By Cat McGovern
When I found out that I would be going to a Japanese restaurant in the heart of Soho for the Denmark vs Japan game, I was rather thrilled, particularly as my friends had all said that Bincho Yakitori is a great place.
I walk in and immediately I can tell that it’s going to be a hectic night. I introduce myself to the manager who promptly advises us to bag a seat downstairs as soon as possible, as they’re expecting a lot of Japanese fans. The boyfriend orders an Asahi, for £4 a pint, and I do a quick scope of the place.
The first element that hits me is the bustling kitchen. Frantic chefs create food right in front of the customers’ eyes. In true Japanese style, there are seats along the kitchen where diners sit and eat. Further back, there’s a more chilled area suitable for small groups, where the lights are dimmed. Past the bar is a section with banquettes and comfy stools. People drinking and eating a few tantalising skewers here.
Bamboo shoots and empty sake bottles signify the downstairs area and I make my way down to find the boyfriend in a small room with a plasma TV at one end and lots of dark wooden chairs. There are tables pushed to the back but the manager mentions that last time a match was on, people were using them to stand on and the room was jammed packed. Yikes, I’m glad the boyfriend has found a seat. He thinks it’s best to sit at the back, so I acquiesce and sip on my wine, which is a godsend after such a humid day. It’s crisp, refreshing and with notes of peach and grass. Downstairs is only for drinking, for those wanting food, order at the upstairs bar and sit at a table in Bincho Yakitori itself, as I plan to do at half time.
It’s only 6.30pm and it’s filling up quickly with Japanese fans wearing the football strip and flags painted on their faces. Tonight is going to be interesting because Japan only need to draw to go through to the knock out stages. We have a look around and notice that the Japanese don’t drink Asahi, they drink Asahi Black (£3.90). The boyfriend looks horrified about not fitting in and immediately orders one to feel more at ease. I, on the other hand, despise beer and have a cocktail instead; an Ichigo Plum (£5.50), a blend of strawberries and plum wine over crushed ice, a delightful concoction.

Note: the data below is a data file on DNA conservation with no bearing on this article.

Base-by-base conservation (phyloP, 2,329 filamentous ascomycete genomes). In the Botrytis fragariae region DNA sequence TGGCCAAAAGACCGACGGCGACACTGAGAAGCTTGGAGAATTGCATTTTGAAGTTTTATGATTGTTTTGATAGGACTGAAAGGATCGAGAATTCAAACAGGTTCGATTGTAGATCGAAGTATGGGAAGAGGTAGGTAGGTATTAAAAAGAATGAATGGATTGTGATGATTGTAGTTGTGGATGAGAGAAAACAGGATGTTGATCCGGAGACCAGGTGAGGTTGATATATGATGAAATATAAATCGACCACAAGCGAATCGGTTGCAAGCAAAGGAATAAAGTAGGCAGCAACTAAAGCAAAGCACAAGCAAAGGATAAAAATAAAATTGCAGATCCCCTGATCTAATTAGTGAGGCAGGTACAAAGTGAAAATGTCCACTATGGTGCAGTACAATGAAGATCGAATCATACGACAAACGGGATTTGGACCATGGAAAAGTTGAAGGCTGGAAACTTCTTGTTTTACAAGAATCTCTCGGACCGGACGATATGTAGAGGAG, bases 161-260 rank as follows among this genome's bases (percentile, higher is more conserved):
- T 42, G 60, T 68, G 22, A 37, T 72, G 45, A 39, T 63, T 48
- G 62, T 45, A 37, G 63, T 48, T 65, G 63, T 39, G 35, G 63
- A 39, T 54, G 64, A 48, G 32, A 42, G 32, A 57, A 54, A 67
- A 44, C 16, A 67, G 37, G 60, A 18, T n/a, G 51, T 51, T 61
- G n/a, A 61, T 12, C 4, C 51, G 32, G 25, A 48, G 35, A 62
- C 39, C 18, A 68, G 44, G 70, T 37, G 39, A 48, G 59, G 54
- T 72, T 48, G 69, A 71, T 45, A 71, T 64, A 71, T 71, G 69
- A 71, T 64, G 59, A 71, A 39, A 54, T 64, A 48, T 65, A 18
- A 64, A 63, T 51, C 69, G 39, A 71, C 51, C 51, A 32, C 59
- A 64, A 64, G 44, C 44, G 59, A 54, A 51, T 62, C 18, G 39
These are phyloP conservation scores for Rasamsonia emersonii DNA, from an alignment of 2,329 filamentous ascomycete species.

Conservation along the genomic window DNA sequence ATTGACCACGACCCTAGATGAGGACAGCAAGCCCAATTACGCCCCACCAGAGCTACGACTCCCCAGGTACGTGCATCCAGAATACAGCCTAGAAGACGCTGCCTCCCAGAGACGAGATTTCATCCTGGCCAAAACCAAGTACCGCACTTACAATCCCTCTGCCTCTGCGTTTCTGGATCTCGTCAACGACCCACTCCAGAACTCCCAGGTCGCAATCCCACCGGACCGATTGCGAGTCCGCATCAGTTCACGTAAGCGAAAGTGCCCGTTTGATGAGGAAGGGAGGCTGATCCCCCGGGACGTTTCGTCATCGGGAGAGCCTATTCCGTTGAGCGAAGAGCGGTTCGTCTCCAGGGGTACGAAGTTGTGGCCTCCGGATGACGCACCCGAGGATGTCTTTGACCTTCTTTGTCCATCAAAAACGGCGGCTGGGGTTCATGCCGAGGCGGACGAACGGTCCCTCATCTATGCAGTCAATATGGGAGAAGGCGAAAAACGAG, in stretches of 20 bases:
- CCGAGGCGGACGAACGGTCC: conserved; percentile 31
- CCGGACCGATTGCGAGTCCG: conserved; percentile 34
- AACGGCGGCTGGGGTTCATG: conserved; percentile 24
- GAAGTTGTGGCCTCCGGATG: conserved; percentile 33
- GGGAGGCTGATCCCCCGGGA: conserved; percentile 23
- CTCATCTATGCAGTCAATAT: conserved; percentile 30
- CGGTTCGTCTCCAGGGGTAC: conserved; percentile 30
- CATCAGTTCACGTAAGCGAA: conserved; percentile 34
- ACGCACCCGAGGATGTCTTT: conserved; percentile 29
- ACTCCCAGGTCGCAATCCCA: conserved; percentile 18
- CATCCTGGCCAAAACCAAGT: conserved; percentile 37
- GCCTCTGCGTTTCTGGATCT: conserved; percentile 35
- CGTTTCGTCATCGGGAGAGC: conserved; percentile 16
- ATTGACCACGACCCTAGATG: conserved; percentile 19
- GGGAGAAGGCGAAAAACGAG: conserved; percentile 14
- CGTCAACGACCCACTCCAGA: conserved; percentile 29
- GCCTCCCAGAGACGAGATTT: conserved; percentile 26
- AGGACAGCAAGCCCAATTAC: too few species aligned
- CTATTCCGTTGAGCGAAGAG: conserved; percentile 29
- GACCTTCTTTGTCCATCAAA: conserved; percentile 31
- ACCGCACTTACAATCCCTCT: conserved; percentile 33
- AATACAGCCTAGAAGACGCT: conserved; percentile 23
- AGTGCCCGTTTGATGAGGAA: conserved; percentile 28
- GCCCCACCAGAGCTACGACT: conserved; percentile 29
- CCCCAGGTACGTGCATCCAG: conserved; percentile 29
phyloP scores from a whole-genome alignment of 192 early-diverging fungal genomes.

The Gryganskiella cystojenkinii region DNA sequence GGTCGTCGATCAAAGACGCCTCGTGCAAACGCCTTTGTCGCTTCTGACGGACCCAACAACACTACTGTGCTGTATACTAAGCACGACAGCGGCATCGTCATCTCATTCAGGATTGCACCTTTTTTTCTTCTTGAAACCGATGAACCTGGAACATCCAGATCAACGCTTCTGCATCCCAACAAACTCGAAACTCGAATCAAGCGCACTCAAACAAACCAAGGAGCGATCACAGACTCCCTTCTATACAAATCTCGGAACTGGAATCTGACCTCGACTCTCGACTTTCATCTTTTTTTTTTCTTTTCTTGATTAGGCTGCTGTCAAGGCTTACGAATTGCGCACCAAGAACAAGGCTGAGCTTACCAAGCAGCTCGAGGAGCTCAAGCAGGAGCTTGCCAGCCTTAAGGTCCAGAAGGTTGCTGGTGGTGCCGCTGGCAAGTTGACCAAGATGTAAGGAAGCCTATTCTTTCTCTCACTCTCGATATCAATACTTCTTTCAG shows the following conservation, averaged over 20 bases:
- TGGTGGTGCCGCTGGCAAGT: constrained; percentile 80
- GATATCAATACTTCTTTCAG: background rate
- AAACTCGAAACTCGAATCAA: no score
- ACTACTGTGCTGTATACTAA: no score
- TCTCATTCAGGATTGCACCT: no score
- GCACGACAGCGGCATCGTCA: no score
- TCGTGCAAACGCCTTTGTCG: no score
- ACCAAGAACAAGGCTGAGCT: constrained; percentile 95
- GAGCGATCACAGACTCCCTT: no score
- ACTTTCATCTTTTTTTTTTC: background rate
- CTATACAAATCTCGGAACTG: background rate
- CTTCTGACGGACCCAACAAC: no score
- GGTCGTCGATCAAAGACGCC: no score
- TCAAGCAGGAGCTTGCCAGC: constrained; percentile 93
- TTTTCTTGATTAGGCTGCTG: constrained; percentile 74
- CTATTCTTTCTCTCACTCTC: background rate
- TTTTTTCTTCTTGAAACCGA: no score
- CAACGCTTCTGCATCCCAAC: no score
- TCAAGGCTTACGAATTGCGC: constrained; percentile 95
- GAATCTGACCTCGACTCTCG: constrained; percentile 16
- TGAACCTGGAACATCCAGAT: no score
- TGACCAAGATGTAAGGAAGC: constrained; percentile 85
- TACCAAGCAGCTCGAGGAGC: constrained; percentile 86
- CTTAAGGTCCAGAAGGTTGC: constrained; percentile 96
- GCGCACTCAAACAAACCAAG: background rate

The room is now full to the rafters and the atmosphere is really quite exciting. It’s jovial, high spirited, and with the occasional “Whoop”. Everyone is ready; let the match begin. Whenever Japan get the ball, the room shouts and screams. 13 minutes in and there have been many near misses from both teams, making the room go mental. This is definitely the place to watch a Japan game. 16 minutes in and GOAL by Honda from a free kick! Everyone claps, cheers and goes insane to shouts of ‘Honda, Honda!’ Amazing is the only word to describe it. 29 minutes in and Kroldrup is carded, so it’s another free kick for Japan. Endo steps up and in it goes. Unbelievable! It looks like it’s going to be Japan’s night.
Half time and I desperately want those tantalising skewers. As time is of the essence, I order The Seven Samurai (£10), the 7 most popular sticks, to give me a taster of what Bincho Yakitori is all about. With chicken, pork belly, salmon, tiger prawn, asparagus, shiitake mushroom and chicken wing, I’m in for a feast. I eat alone as the boyfriend doesn’t want to lose the seats, which is fine as it means more food for me. First is the chicken wing, succulent and really tasty, followed by the sticky chicken with spring onion, equally as succulent. The piece de resistance is the pork belly: soft meat with crunchy coating, simply sublime. The salmon is fresh tasting and very tender. Now I know why my friends were banging on about Bincho Yakitori.
Whilst hurriedly chowing down my skewers, the manager tells me that on Mondays at Bincho Yakitori you can get £1 skewers, deals on sake, and there’s even a DJ. Interestingly, he mentions that Bincho Yakitori is the place where Japanese people take their friends and families when they’re in town. If the Japanese approve, it’s got to be good.
Back to the footie and 78 minutes in there’s a penalty to Denmark. Jon Dahl Tomasson takes it. The keeper saves but Tomasson gets lucky with the rebound: 2-1.
85 minutes gone and the plasma switches off! The Japan fans panic. Boos ring out. What’s happened to the screen?
89 minutes: service resumes to reveal a score of 3-1. The goal is replayed and the place goes bonkers. Okazaki did the honours. The Japan fans are certainly enthusiastic about their team.
Final score: 3-1. Hurrah!
There are a few things I learnt tonight: 1) Japanese fans are crazy, 2) They drink Asahi Black, and 3) Bincho Yakitori is the place to be for the football and for its sensational skewers.